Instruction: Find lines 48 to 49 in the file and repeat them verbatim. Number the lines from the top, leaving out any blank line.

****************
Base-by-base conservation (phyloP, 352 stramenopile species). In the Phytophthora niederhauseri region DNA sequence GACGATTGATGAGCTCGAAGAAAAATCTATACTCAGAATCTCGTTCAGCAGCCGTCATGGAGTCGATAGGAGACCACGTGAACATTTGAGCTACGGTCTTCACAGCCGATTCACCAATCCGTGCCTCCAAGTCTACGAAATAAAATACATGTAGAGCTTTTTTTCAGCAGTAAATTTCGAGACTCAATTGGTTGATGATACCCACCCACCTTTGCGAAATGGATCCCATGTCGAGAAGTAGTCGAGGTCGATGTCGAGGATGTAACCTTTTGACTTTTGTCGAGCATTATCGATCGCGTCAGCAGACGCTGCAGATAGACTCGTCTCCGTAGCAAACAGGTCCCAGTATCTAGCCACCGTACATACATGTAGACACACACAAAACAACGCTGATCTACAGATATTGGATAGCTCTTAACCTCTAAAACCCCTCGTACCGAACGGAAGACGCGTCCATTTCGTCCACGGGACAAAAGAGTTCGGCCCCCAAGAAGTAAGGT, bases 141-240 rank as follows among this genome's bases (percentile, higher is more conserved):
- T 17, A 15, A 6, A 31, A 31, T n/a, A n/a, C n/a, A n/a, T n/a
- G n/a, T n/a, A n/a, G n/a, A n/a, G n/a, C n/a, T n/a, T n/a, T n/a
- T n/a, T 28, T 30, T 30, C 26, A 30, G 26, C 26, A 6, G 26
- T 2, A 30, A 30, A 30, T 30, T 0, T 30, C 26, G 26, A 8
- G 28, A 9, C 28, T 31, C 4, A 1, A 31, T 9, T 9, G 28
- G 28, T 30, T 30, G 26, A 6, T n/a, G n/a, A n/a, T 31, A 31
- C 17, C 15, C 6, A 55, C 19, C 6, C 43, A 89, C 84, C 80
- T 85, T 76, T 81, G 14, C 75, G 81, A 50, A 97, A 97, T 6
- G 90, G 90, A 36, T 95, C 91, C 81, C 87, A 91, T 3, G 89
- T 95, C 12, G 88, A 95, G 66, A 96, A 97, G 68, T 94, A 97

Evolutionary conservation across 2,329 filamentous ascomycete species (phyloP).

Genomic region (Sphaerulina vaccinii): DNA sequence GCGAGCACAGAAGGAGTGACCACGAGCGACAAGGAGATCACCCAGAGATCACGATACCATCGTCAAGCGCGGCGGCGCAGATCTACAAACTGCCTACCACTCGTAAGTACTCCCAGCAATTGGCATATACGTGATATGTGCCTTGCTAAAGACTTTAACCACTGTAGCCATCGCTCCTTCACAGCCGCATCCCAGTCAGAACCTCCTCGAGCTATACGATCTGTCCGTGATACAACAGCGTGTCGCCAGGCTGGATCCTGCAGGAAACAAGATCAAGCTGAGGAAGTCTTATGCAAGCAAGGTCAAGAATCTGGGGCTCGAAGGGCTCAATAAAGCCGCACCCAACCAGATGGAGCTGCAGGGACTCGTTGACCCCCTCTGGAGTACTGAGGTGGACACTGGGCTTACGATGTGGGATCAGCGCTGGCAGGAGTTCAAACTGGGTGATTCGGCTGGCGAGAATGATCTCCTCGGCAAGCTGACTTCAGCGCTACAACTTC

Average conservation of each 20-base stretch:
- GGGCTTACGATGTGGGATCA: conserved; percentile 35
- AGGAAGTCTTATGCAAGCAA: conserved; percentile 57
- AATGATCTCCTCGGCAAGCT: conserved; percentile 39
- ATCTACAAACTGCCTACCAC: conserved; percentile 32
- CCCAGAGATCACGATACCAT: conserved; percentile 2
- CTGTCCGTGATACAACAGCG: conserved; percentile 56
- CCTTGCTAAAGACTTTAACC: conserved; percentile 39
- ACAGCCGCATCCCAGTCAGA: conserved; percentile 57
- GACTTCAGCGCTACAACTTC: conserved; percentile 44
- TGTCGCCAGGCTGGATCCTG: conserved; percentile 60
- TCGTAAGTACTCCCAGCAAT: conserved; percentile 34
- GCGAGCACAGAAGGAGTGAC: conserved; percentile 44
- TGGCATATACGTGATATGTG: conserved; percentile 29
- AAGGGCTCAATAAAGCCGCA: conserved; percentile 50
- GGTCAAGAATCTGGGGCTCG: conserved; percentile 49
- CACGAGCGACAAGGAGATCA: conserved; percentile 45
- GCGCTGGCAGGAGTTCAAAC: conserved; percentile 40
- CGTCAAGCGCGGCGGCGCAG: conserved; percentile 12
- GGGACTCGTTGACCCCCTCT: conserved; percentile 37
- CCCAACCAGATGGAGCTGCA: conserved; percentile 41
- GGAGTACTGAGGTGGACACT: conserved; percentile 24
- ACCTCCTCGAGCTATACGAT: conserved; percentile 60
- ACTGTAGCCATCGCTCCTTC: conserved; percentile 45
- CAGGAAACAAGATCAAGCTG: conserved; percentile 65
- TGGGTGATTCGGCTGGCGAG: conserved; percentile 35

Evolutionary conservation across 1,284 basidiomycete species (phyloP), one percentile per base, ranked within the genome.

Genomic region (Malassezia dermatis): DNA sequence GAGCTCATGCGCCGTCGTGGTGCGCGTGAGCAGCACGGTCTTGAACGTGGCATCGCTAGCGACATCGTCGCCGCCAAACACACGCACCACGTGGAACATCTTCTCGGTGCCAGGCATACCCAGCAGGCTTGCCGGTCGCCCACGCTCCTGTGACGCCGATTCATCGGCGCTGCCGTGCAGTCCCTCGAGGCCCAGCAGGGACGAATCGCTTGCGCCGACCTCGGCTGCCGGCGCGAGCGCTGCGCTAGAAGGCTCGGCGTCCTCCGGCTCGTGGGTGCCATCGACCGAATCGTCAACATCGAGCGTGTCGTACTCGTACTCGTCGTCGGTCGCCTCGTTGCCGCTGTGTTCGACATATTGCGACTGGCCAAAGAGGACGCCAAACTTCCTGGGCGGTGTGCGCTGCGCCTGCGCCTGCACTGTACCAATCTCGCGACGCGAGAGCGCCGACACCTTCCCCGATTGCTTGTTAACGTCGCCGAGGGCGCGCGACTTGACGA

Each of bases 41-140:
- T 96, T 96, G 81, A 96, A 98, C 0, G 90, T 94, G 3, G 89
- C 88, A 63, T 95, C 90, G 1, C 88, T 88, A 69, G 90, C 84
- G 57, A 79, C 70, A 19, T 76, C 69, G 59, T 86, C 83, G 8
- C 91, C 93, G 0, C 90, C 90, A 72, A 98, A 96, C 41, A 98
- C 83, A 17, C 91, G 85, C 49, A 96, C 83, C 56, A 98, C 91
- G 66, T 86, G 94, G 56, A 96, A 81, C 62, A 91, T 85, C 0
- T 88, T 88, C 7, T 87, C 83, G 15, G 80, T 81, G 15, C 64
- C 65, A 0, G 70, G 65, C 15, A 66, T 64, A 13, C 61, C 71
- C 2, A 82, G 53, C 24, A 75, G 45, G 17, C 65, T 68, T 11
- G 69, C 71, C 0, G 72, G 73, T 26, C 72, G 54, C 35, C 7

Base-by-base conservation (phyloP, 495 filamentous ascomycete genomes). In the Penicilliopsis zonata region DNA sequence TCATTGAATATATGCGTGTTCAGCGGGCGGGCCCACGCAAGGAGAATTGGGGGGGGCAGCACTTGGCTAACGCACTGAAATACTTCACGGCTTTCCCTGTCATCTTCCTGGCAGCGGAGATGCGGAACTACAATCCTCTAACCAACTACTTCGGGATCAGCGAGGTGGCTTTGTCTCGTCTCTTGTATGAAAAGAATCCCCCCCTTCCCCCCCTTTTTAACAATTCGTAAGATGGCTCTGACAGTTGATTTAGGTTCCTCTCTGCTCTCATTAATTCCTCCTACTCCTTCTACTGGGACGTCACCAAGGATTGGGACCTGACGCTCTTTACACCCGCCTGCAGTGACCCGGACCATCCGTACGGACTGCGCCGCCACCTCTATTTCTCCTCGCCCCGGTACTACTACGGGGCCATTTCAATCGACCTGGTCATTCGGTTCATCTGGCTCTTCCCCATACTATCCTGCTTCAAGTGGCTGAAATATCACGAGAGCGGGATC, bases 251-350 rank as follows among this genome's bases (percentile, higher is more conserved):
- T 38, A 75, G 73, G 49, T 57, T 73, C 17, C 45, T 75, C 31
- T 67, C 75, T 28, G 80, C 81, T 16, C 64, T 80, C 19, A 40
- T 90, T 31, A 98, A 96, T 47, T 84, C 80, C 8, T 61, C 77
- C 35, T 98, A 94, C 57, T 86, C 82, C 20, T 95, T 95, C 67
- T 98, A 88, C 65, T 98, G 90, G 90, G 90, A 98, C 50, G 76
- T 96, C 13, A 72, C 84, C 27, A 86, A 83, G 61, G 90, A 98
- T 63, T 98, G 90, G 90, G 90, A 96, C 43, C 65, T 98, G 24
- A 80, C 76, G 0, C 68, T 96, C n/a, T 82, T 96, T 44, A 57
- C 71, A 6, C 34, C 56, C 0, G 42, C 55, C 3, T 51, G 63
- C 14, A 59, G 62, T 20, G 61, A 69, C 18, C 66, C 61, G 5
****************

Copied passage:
- G 66, T 86, G 94, G 56, A 96, A 81, C 62, A 91, T 85, C 0
- T 88, T 88, C 7, T 87, C 83, G 15, G 80, T 81, G 15, C 64